Catch a falling a star and put in your camera, never let it go away. . .
—With apologies to Perry Como.
We’ve spent a lot of night in the Mojave Desert of Southern California, a place where you can see the Milky Way in all its glory, gazing up at the stars and watching for meteors in the spectacular celestial panorama overhead, free of the pollution of city light.
One photographer did the same thing, but armed with a camera and shooting still images to use in making a time-lapse video, and came away with a wonder, captured in full 2160p resolution [just click on the YouTube gear tool and set it to your screen’s maximum resolution; you’ll be glad you did].
From PetaPixel, out favorite spot for photo news and dramatic videos:
Photographer Nao Tharp of Los Angeles, California, just released this short video that shows something neat he captured on a freezing cold winter night back on December 12th, 2015. While shooting a time-lapse of the Geminid meteor shower at Red Rock Canyon State Park in California’s Mojave desert, his camera caught a bright meteor explosion and a resulting orange glowing plume that lingered for about 40 minutes.
The video shows the same explosion at different magnifications and playback speeds.
And the video itself from naotharpstudio:
STARBURST 4K -Geminid Meteor Shower 2015
On a freezing cold winter night on December 12th 2015 at Red Rock Canyon State Park in Mojave Desert, California, I managed to capture an extraordinary astronomic phenomenon: a meteoroid explosion.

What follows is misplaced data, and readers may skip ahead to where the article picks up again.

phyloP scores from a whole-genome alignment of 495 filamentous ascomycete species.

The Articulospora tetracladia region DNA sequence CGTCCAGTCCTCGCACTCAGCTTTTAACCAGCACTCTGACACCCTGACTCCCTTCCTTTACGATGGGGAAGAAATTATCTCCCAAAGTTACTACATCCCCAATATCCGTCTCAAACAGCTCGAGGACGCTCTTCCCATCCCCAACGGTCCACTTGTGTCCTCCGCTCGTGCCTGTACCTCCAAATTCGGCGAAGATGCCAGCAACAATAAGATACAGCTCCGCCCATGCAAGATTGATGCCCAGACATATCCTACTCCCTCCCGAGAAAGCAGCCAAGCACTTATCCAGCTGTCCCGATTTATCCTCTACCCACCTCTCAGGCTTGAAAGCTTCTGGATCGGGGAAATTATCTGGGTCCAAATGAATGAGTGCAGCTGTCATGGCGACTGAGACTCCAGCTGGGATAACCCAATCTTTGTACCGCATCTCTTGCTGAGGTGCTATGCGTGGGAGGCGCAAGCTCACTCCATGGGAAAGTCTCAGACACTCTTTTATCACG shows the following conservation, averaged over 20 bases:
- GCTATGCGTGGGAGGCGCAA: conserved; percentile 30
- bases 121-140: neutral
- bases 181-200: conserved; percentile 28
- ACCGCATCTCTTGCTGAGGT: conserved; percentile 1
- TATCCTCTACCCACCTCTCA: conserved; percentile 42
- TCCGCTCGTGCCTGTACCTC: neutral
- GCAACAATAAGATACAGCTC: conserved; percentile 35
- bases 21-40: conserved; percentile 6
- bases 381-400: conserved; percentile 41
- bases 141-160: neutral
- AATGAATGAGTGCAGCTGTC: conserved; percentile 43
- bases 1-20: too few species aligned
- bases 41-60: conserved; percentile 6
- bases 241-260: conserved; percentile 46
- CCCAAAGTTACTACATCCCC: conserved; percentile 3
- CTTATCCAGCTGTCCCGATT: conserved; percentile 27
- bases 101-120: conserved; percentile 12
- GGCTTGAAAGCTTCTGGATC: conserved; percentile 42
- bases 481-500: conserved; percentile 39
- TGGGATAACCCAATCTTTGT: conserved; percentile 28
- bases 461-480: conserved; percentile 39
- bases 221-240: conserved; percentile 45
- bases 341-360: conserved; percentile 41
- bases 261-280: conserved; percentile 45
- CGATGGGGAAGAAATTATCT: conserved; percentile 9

I was out there all by myself in pitch-dark desert shooting astrophotography time lapse hoping to capture a few frames of light streaks from Geminid meteor shower which had peaked a few days prior to that night. It was indeed a great night with dozens of sightings of sparking meteoroids, but the result of time lapse sequence was overwhelming and mind blowing. It was a bright spark illuminated the entire rim of eroded sandstone canyon, followed by orange fume floating in the sky.
According to my calculations based on the time lapse setting and EXIF data from the resulting images, the glowing orange fume floated in the air for a matter of 38.5 minutes until it framed out.
As the icy particle of the meteoroid about the size of a sand grain enters the Earth’s stratosphere at a such high speed, it explodes and turns into plasma due to atmospheric friction. The energy of the plasma stimulates molecules of the air and forces them emit photons, resulting in the glowing fume-like particle that floats in the sky.
I am in awe and honored to be able to share this rare astronomical event with you. Thank you for watching and your support.
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PetaPixel has stills at their site, and links to more.
And that initial reference is to a song that hit the number one spot back when esnl was still in grade school, sung the original Mr. Smooth, Perry Como: